He can hit, he can steal, he can turn the double play. And, he suffers, he told the press, from "a disease called chemical dependency." That is Baltimore Orioles second baseman Alan Wiggins speaking, explaining his recent suspension from baseball for treatment of cocaine addiction.

"It's a disease. It's not a moral issue. It took me a while to learn that for myself." One has the distinct impression that, in fact, Wiggins didn't learn it for himself, but had to be taught the new dispensation. What he picked up is more than a euphemism. It is now conventional wisdom. Drug abuse has been elevated, if that is the right word, to the status of disease.

It is a polite fiction, which, like other forms of politeness, has a humane purpose: in this case, to make things easier on the sufferer. It assures him that he is not to blame. He is a victim, and victims are absolved of responsibility for their condition. We don't hold someone responsible for his colon cancer. We once held him responsible for his drug abuse. How now to reproach someone stricken with "a disease called chemical dependency"?

The abuser gets more than a wink. If he follows the rules, he gets a pat on the back. The repentant cocainer, just graduated from the Betty Ford Center or back from a stint in an English jail, is accorded a certain celebrity. Fine. Overcoming addiction is hard, and one does not want to dismiss the achievement. But it does make for a pedagogical problem. A few years ago cocaine was chic. Now it is chic to be an ex-cocaine user. This is certainly progress, but still not a terribly good example for kids, since you have to get through the first to achieve the second.

The medical model -- the user as victim -- makes for more than bad pedagogy. It makes for bad policy. Because if drug abuse is not the consumer's fault, then it must be the producer's. Where then to fight drug abuse? In Peru and Bolivia, or as far away from our shores as possible.

The result is supply-side drug control, aimed especially at the pusher with poor English. The House of Representatives is moving smartly on this front. It voted last month to cut off aid to Bolivia and Peru unless they cut back on coca production.

It happens that Bolivia and Peru are perhaps the two most fragile democracies in this hemisphere. Bolivia, home to 185 military coups in 140 years, has just this week sworn in a rarity: an elected president. Peru, fighting off the most barbaric bunch of woolly ("Shining Path") revolutionaries this side of Pol Pot, just swore in its newly elected president on July 28.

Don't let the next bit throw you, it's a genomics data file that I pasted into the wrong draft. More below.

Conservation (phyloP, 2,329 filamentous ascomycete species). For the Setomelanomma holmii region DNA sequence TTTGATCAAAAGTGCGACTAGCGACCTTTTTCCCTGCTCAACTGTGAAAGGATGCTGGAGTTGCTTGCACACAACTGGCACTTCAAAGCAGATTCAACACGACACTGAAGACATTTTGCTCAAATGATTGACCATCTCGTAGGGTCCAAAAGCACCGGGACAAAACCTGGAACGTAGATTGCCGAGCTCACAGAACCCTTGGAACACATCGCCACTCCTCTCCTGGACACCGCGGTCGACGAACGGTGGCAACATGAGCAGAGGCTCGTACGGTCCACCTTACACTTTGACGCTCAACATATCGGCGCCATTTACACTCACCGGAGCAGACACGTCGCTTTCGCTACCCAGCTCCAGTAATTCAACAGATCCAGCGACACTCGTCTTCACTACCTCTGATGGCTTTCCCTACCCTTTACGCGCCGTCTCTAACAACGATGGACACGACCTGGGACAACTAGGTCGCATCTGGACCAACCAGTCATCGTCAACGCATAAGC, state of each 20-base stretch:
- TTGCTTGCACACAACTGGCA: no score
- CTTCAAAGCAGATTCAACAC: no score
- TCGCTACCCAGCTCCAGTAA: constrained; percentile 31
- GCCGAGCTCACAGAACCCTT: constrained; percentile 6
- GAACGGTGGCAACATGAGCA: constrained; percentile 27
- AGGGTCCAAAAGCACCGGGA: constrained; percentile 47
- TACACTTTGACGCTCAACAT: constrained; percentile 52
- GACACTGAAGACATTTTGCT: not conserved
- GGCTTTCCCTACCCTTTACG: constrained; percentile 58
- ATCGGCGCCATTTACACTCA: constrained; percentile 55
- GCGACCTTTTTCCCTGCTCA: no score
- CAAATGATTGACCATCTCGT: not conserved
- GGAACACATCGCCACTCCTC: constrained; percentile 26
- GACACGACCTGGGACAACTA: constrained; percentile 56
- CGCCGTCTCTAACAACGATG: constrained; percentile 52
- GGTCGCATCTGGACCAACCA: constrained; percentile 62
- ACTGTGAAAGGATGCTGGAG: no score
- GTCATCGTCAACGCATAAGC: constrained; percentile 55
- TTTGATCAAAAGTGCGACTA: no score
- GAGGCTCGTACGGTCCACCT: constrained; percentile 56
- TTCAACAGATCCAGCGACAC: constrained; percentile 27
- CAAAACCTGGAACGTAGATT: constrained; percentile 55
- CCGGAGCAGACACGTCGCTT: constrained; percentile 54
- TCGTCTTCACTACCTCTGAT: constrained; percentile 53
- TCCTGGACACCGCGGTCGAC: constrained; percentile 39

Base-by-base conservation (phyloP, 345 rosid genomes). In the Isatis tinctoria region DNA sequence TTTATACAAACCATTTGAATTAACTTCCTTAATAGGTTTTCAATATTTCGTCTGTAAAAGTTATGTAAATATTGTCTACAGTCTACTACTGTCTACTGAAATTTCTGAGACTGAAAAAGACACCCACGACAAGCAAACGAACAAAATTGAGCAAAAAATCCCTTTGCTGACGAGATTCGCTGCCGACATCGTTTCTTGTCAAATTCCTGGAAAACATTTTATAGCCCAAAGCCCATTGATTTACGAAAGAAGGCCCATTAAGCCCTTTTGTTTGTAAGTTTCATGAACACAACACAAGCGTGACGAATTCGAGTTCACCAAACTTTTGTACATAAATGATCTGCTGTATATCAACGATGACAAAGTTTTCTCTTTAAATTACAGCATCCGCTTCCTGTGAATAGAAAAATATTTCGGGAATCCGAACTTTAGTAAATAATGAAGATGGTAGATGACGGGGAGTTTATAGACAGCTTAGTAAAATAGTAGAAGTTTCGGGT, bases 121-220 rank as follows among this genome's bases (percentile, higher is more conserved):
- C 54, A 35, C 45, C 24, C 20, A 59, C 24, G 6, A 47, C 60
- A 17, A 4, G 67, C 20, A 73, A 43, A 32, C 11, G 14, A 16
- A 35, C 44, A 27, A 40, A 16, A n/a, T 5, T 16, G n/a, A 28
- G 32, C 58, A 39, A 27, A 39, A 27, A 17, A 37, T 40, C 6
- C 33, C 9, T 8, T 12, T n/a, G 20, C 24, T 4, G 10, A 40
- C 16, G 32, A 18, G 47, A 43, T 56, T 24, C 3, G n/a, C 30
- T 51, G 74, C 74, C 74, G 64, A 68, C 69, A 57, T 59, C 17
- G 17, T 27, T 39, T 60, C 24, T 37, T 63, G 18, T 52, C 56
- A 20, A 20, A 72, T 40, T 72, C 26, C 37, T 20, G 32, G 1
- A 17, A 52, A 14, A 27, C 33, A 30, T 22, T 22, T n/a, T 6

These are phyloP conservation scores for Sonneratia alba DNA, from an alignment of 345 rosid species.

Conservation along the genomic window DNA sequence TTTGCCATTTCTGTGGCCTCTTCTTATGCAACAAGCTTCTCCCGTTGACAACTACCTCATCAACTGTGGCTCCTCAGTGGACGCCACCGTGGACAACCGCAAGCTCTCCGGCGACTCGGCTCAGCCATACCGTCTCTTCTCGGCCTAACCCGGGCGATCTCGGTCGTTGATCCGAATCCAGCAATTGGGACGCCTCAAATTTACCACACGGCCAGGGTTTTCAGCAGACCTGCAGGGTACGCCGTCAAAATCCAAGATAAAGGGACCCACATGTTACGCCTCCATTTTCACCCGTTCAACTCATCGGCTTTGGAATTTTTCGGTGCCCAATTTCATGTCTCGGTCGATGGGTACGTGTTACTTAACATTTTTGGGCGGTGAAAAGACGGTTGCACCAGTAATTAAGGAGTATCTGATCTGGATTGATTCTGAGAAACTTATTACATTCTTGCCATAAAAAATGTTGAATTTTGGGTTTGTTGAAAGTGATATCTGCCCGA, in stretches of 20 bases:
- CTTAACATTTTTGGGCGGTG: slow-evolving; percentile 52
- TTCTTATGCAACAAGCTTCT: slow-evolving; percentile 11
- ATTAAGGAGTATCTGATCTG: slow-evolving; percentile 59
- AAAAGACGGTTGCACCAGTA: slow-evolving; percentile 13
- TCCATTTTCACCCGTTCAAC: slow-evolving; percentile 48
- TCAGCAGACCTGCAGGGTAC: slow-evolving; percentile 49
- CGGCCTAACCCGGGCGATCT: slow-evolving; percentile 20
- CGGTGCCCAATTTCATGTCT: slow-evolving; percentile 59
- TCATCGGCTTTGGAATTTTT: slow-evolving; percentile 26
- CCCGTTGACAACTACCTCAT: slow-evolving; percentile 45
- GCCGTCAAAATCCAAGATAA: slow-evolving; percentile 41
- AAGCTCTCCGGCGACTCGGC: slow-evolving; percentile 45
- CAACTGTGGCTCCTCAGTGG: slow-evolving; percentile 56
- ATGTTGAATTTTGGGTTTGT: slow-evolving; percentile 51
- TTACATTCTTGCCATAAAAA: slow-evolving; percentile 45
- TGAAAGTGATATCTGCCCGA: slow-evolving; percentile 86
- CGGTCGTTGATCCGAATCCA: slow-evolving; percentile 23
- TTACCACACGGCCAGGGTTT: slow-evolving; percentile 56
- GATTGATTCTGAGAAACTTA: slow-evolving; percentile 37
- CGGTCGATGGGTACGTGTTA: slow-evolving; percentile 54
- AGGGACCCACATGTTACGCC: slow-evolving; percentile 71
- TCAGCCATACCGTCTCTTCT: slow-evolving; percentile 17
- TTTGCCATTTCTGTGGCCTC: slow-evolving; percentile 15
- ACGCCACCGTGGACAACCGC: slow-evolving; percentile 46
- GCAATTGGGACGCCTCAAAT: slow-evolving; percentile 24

The House is not daunted. It approved Rep. Charles Rangel's proposed aid cutoff anyway. It will boldly impoverish a friendly country and undermine its democracy for . . . what? For a gesture. The cutoff is guaranteed to achieve nothing. Slow down cocaine production in Bolivia and Peru, and it starts up in previously undeveloped areas, such as Ecuador and the Amazon river basin, where Brazilians are now cultivating a small coca- producing tree called epadu. What now? Cut off Brazil and Ecuador too?

The Rangel idea does solve one problem, our perennial dilemma about who should get foreign aid. By his logic, only one regime in the hemisphere is deserving, because only one country is free of the drug trade. Gen. Pinochet will be pleased with the news.

Let's face facts. We live in a market economy where demand finds supply. Why should drugs be different? If you stamp out coca production in the Andes it will migrate, as it is migrating, to the Amazon and elsewhere. You don't attack a drug problem with a foreign aid bill. It can make you feel good and destroy a few democracies in the process, but it won't solve the problem.

The problem begins at home. "Bolivia and Peru must understand," thunders Rangel, "that as a nation we are serious about narcotics control." Trouble is, Beverly Hills and the Bronx don't believe we are serious. And who can blame them, so long as we pretend that the user is some innocent victim either of nefarious Latins or of Wiggins' Disease.

What drug abuse has lost is the social stigma -- still the best policing agent for "victimless" behaviors -- that it enjoyed, say, 30 years ago. Restoring that stigma will require a little plain speaking. We could start with a moratorium on disease-talk.

And on infantilizing the user. If the House really believes its own hyperbole -- that drug abuse is a calamity that threatens "productivity, public health, education . . . and national security" -- then the drug user, who collaborates in creating this calamity, deserves some social sanction too. At least as much, say, as the drunk driver.

Why then don't the politicians push for strictly enforced penalties for drug use? Because Americans like their drugs. And they vote. Bolivians don't vote, at least not for the U.S. Congress. And, if the House has its way, not very much longer for their own Congress either.